The dramatic turn of events towards the end of the twentieth century – the reunification of Germany, the breakup of Yugoslavia and the Soviet Union, and the gradual ascent of China as a global superpower, to name a few – have significantly altered the way development is viewed. The collapse of communism has almost discredited most left-wing ideologies, while capitalism has been viewed as not living up to its promises (Parfitt, 2011). These events opened a plethora of new concepts and ideas which consequently gave rise to a new paradigm of development now known as post-development.

Pioneered by the likes of Sachs, Escobar, and Esteva, post-development took its cue from the work of French philosopher Michel Foucault (Brigg, 2002; Ziai, 2004). Post-development scholars have used Foucauldian concepts to ultimately reject the notion of development; it is viewed, in a Foucauldian sense, as a ‘particular discourse which does not reflect but actually constructs reality’ (Storey, 2000). Furthermore, post-development thinkers view development, especially the Western model, as a globalised bureaucratic force explicitly capitalist in agenda (Lie, 2008), used by the global North to perpetuate the global South’s dependence towards them.

Just like any other forms of discourse, post-development theory is not spared from its share of both supporters and critics. Whereas the critical literature offers a plethora of critiques of post-development theory, ranging from the somewhat sympathetic to the scathing, most of the supportive literature centre on the idea that development has failed the world. This paper aims to present a critical examination of the alternatives to development as suggested by most post-development scholars. Specifically, this paper attempts to present the following arguments:

  1. There are no actual alternatives to development.
  2. Since there are no alternatives to development, post-development is just a reactionary critique to development.
  3. The ‘alternatives to development’ highly favours resistance and not emancipation.
  4. Post-development has turned into a mere language game.


No actual alternatives

In their rejection of the entire paradigm of development, post-development scholars have argued for finding alternatives to development rather than alternative forms of development.  But rather than explicitly suggesting what these alternatives are, post-development thinkers pointed out that alternatives to development should offer the following characteristics as enumerated by Escobar (1991):

“a critical stance with respect to established scientific discourse and … a rejection of the ethnocentric, patriarchal, and ecocidal character of development models; a defense of pluralistic grassroots movements, in the  belief that these movements, and ‘new social movements’ in general may be providing a new basis for transforming the structures and discourses of the modern developmentalist states in the Third World; and a conviction that we must work toward a relation between truth and reality different from that which has characterized Western modernity in general and development in particular.”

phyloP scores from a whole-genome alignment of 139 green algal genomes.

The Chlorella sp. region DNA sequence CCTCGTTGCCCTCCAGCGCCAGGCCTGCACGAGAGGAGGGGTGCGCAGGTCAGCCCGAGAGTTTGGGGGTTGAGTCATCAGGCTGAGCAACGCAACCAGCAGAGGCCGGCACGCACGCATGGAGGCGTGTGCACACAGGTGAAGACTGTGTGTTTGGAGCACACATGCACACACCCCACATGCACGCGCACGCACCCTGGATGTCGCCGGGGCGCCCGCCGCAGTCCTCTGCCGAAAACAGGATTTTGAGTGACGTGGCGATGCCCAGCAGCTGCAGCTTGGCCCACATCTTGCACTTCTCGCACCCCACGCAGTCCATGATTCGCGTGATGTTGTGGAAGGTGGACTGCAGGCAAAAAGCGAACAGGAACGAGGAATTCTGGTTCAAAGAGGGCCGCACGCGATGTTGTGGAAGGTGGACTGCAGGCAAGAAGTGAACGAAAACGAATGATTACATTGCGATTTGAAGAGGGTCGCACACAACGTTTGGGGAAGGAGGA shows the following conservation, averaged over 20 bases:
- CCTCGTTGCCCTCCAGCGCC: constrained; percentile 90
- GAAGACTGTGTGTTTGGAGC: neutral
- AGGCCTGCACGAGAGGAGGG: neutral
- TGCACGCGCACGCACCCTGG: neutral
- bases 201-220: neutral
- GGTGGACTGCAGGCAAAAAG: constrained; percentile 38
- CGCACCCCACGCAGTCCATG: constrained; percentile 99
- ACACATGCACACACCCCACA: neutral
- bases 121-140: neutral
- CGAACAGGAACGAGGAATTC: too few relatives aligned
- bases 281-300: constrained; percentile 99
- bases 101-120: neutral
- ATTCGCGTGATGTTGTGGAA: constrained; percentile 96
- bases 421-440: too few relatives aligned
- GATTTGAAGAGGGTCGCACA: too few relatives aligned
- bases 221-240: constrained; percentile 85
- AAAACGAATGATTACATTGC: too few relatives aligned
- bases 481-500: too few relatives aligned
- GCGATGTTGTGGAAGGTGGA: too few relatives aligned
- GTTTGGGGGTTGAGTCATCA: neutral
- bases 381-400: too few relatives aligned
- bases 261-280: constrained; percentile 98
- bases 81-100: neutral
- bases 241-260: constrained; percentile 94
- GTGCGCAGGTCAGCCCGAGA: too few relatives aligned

This then begs the question: how can one reject a particular concept without actually presenting any substitute or alternative? Though Escobar’s arguments on offering what characterise an alternative to development may seem persuasive (as are the arguments of other post-development pioneers such as Sachs and Esteva), a closer examination of the arguments would reveal that such a line of thinking constitutes only rhetoric and no constructive propositions. A more sardonic argument against the lack of alternatives of post-development was provided by Pieterse (2000). He viewed that post-development theory is a paradox in itself; and the proposal to find alternatives to development is ‘misleading and misrepresent the history of development’. He further suggested that the term alternatives to development ‘is a misnomer because no such alternatives are offered’.

Ziai (2004), however, points out that since the emergence of post-development there are several alternatives to development, albeit fragmented, if not under-reported in literature, such as community solidarity and direct democracy. However, these alternatives are merely a reminder of previous criticisms of development such as the accounts of self-reliance and community development (Aguilar, 2005; Sidaway, 2007).

But is the lack of clear alternatives the real dilemma? The ambiguity created by the lack of clear alternatives to development is addressed not in literature discourse, but in actual application of the theory in fieldwork. This implies that the alternatives to development actually vary from society to society, contrary to what critics of post-development expects.  McKinnon (2008) has used the Foucauldian concept of governmentality in her work in Northern Thailand and identified where the concept would prove to be not useful. Janzen (2008) has employed grassroots techniques while working with the women of Agabaya in Bolivia, which she found helpful in empowering local people while remaining respectful of local culture. Similarly, the historical analysis made by Grischow & McKnight (2003) of Ghana and Uganda found local empowerment as a means of employing post-development alternatives in the field. These examples provide rough evidentiary support to the argument that post-development scholars have actually suggested alternatives to development centred on decentralised power, grassroots movement, community solidarity, and empowerment at the local level.